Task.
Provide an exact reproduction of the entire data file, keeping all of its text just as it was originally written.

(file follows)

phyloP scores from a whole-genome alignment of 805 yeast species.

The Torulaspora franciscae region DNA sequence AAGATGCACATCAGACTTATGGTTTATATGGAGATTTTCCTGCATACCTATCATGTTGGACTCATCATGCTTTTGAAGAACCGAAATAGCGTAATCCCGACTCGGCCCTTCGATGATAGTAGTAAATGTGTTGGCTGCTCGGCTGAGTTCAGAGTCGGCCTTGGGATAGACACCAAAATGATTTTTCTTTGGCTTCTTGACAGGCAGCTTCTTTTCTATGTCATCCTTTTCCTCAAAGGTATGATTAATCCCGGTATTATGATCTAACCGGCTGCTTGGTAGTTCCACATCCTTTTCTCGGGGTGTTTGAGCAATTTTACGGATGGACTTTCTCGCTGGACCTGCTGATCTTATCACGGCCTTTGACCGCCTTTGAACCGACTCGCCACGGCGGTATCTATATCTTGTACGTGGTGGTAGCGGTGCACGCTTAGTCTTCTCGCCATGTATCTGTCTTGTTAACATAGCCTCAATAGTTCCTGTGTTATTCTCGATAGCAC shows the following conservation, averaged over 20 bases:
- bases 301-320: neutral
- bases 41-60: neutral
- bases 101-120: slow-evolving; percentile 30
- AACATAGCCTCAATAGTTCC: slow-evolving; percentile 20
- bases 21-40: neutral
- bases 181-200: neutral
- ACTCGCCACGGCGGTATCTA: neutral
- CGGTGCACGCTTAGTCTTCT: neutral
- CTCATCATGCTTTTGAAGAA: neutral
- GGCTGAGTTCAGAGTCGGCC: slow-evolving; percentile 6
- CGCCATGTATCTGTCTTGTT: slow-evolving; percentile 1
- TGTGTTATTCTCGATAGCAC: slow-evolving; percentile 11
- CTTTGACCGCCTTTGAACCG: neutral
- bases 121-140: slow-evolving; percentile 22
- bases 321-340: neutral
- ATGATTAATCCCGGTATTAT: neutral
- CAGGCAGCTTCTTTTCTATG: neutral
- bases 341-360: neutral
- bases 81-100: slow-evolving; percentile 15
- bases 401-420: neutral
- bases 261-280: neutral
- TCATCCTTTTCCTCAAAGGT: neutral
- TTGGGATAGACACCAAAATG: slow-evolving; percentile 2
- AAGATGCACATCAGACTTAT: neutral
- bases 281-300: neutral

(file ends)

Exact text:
phyloP scores from a whole-genome alignment of 805 yeast species.

The Torulaspora franciscae region DNA sequence AAGATGCACATCAGACTTATGGTTTATATGGAGATTTTCCTGCATACCTATCATGTTGGACTCATCATGCTTTTGAAGAACCGAAATAGCGTAATCCCGACTCGGCCCTTCGATGATAGTAGTAAATGTGTTGGCTGCTCGGCTGAGTTCAGAGTCGGCCTTGGGATAGACACCAAAATGATTTTTCTTTGGCTTCTTGACAGGCAGCTTCTTTTCTATGTCATCCTTTTCCTCAAAGGTATGATTAATCCCGGTATTATGATCTAACCGGCTGCTTGGTAGTTCCACATCCTTTTCTCGGGGTGTTTGAGCAATTTTACGGATGGACTTTCTCGCTGGACCTGCTGATCTTATCACGGCCTTTGACCGCCTTTGAACCGACTCGCCACGGCGGTATCTATATCTTGTACGTGGTGGTAGCGGTGCACGCTTAGTCTTCTCGCCATGTATCTGTCTTGTTAACATAGCCTCAATAGTTCCTGTGTTATTCTCGATAGCAC shows the following conservation, averaged over 20 bases:
- bases 301-320: neutral
- bases 41-60: neutral
- bases 101-120: slow-evolving; percentile 30
- AACATAGCCTCAATAGTTCC: slow-evolving; percentile 20
- bases 21-40: neutral
- bases 181-200: neutral
- ACTCGCCACGGCGGTATCTA: neutral
- CGGTGCACGCTTAGTCTTCT: neutral
- CTCATCATGCTTTTGAAGAA: neutral
- GGCTGAGTTCAGAGTCGGCC: slow-evolving; percentile 6
- CGCCATGTATCTGTCTTGTT: slow-evolving; percentile 1
- TGTGTTATTCTCGATAGCAC: slow-evolving; percentile 11
- CTTTGACCGCCTTTGAACCG: neutral
- bases 121-140: slow-evolving; percentile 22
- bases 321-340: neutral
- ATGATTAATCCCGGTATTAT: neutral
- CAGGCAGCTTCTTTTCTATG: neutral
- bases 341-360: neutral
- bases 81-100: slow-evolving; percentile 15
- bases 401-420: neutral
- bases 261-280: neutral
- TCATCCTTTTCCTCAAAGGT: neutral
- TTGGGATAGACACCAAAATG: slow-evolving; percentile 2
- AAGATGCACATCAGACTTAT: neutral
- bases 281-300: neutral